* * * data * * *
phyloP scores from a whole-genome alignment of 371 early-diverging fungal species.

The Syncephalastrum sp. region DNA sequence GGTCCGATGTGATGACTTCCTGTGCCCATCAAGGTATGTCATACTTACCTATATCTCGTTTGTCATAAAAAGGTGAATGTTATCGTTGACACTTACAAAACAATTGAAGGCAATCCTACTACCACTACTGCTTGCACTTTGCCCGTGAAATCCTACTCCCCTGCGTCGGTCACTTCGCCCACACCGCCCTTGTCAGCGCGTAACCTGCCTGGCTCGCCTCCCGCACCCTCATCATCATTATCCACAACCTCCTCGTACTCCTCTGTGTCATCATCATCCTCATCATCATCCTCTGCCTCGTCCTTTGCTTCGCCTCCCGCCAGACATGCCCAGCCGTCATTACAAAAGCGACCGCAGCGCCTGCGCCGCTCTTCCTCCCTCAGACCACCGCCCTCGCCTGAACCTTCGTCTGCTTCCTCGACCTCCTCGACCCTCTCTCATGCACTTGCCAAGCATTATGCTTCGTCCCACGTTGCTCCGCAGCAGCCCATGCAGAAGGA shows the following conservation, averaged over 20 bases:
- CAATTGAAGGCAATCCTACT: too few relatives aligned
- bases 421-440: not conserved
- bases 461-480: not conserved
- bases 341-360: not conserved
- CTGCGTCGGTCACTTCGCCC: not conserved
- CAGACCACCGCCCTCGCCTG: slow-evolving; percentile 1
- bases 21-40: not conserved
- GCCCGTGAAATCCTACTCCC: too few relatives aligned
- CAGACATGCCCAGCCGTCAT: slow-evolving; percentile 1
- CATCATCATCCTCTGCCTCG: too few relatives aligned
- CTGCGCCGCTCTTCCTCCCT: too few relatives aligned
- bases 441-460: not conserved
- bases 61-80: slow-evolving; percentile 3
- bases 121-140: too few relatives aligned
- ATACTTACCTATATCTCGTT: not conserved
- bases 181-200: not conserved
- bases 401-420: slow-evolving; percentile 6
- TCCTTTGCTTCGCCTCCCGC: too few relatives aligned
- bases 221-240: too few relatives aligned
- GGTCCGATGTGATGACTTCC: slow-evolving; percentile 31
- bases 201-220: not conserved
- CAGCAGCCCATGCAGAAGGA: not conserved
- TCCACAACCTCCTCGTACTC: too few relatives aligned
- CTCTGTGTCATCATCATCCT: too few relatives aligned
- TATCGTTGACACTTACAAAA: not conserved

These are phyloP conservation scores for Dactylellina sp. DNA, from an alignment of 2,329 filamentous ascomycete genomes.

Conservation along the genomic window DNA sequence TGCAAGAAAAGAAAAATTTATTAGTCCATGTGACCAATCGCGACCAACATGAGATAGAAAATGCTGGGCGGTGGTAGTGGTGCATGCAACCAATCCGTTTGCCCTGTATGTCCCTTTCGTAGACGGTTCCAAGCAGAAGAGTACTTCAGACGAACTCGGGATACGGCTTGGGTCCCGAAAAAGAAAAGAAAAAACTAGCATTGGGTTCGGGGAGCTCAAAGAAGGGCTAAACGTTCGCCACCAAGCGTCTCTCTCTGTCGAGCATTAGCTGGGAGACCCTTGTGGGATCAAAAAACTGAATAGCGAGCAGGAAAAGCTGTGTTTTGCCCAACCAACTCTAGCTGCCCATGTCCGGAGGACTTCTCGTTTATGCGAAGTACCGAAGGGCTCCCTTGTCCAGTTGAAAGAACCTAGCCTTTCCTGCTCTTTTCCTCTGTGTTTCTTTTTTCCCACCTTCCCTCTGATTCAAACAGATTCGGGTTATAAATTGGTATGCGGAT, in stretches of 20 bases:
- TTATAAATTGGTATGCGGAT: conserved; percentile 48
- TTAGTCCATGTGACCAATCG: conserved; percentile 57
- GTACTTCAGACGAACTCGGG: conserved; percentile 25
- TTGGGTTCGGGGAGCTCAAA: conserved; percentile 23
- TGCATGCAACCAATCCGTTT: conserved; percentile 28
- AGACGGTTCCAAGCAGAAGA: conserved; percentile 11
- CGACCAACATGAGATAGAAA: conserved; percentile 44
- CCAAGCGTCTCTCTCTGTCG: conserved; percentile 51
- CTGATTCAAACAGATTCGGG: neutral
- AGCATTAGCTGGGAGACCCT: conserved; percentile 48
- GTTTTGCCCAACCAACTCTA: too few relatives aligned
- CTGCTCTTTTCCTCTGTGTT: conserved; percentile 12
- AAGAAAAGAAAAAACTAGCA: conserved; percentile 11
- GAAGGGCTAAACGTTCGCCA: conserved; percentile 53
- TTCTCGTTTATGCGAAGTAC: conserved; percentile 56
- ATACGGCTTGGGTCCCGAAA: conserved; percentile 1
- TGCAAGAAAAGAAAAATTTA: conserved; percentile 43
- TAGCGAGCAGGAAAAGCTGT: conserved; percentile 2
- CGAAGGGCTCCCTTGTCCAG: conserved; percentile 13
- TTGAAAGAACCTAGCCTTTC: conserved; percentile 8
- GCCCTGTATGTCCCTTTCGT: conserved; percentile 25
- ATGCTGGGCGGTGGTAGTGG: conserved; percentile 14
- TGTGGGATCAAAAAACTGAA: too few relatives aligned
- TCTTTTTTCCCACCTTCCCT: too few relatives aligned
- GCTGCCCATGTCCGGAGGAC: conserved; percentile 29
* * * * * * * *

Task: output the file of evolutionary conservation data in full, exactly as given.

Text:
phyloP scores from a whole-genome alignment of 371 early-diverging fungal species.

The Syncephalastrum sp. region DNA sequence GGTCCGATGTGATGACTTCCTGTGCCCATCAAGGTATGTCATACTTACCTATATCTCGTTTGTCATAAAAAGGTGAATGTTATCGTTGACACTTACAAAACAATTGAAGGCAATCCTACTACCACTACTGCTTGCACTTTGCCCGTGAAATCCTACTCCCCTGCGTCGGTCACTTCGCCCACACCGCCCTTGTCAGCGCGTAACCTGCCTGGCTCGCCTCCCGCACCCTCATCATCATTATCCACAACCTCCTCGTACTCCTCTGTGTCATCATCATCCTCATCATCATCCTCTGCCTCGTCCTTTGCTTCGCCTCCCGCCAGACATGCCCAGCCGTCATTACAAAAGCGACCGCAGCGCCTGCGCCGCTCTTCCTCCCTCAGACCACCGCCCTCGCCTGAACCTTCGTCTGCTTCCTCGACCTCCTCGACCCTCTCTCATGCACTTGCCAAGCATTATGCTTCGTCCCACGTTGCTCCGCAGCAGCCCATGCAGAAGGA shows the following conservation, averaged over 20 bases:
- CAATTGAAGGCAATCCTACT: too few relatives aligned
- bases 421-440: not conserved
- bases 461-480: not conserved
- bases 341-360: not conserved
- CTGCGTCGGTCACTTCGCCC: not conserved
- CAGACCACCGCCCTCGCCTG: slow-evolving; percentile 1
- bases 21-40: not conserved
- GCCCGTGAAATCCTACTCCC: too few relatives aligned
- CAGACATGCCCAGCCGTCAT: slow-evolving; percentile 1
- CATCATCATCCTCTGCCTCG: too few relatives aligned
- CTGCGCCGCTCTTCCTCCCT: too few relatives aligned
- bases 441-460: not conserved
- bases 61-80: slow-evolving; percentile 3
- bases 121-140: too few relatives aligned
- ATACTTACCTATATCTCGTT: not conserved
- bases 181-200: not conserved
- bases 401-420: slow-evolving; percentile 6
- TCCTTTGCTTCGCCTCCCGC: too few relatives aligned
- bases 221-240: too few relatives aligned
- GGTCCGATGTGATGACTTCC: slow-evolving; percentile 31
- bases 201-220: not conserved
- CAGCAGCCCATGCAGAAGGA: not conserved
- TCCACAACCTCCTCGTACTC: too few relatives aligned
- CTCTGTGTCATCATCATCCT: too few relatives aligned
- TATCGTTGACACTTACAAAA: not conserved

These are phyloP conservation scores for Dactylellina sp. DNA, from an alignment of 2,329 filamentous ascomycete genomes.

Conservation along the genomic window DNA sequence TGCAAGAAAAGAAAAATTTATTAGTCCATGTGACCAATCGCGACCAACATGAGATAGAAAATGCTGGGCGGTGGTAGTGGTGCATGCAACCAATCCGTTTGCCCTGTATGTCCCTTTCGTAGACGGTTCCAAGCAGAAGAGTACTTCAGACGAACTCGGGATACGGCTTGGGTCCCGAAAAAGAAAAGAAAAAACTAGCATTGGGTTCGGGGAGCTCAAAGAAGGGCTAAACGTTCGCCACCAAGCGTCTCTCTCTGTCGAGCATTAGCTGGGAGACCCTTGTGGGATCAAAAAACTGAATAGCGAGCAGGAAAAGCTGTGTTTTGCCCAACCAACTCTAGCTGCCCATGTCCGGAGGACTTCTCGTTTATGCGAAGTACCGAAGGGCTCCCTTGTCCAGTTGAAAGAACCTAGCCTTTCCTGCTCTTTTCCTCTGTGTTTCTTTTTTCCCACCTTCCCTCTGATTCAAACAGATTCGGGTTATAAATTGGTATGCGGAT, in stretches of 20 bases:
- TTATAAATTGGTATGCGGAT: conserved; percentile 48
- TTAGTCCATGTGACCAATCG: conserved; percentile 57
- GTACTTCAGACGAACTCGGG: conserved; percentile 25
- TTGGGTTCGGGGAGCTCAAA: conserved; percentile 23
- TGCATGCAACCAATCCGTTT: conserved; percentile 28
- AGACGGTTCCAAGCAGAAGA: conserved; percentile 11
- CGACCAACATGAGATAGAAA: conserved; percentile 44
- CCAAGCGTCTCTCTCTGTCG: conserved; percentile 51
- CTGATTCAAACAGATTCGGG: neutral
- AGCATTAGCTGGGAGACCCT: conserved; percentile 48
- GTTTTGCCCAACCAACTCTA: too few relatives aligned
- CTGCTCTTTTCCTCTGTGTT: conserved; percentile 12
- AAGAAAAGAAAAAACTAGCA: conserved; percentile 11
- GAAGGGCTAAACGTTCGCCA: conserved; percentile 53
- TTCTCGTTTATGCGAAGTAC: conserved; percentile 56
- ATACGGCTTGGGTCCCGAAA: conserved; percentile 1
- TGCAAGAAAAGAAAAATTTA: conserved; percentile 43
- TAGCGAGCAGGAAAAGCTGT: conserved; percentile 2
- CGAAGGGCTCCCTTGTCCAG: conserved; percentile 13
- TTGAAAGAACCTAGCCTTTC: conserved; percentile 8
- GCCCTGTATGTCCCTTTCGT: conserved; percentile 25
- ATGCTGGGCGGTGGTAGTGG: conserved; percentile 14
- TGTGGGATCAAAAAACTGAA: too few relatives aligned
- TCTTTTTTCCCACCTTCCCT: too few relatives aligned
- GCTGCCCATGTCCGGAGGAC: conserved; percentile 29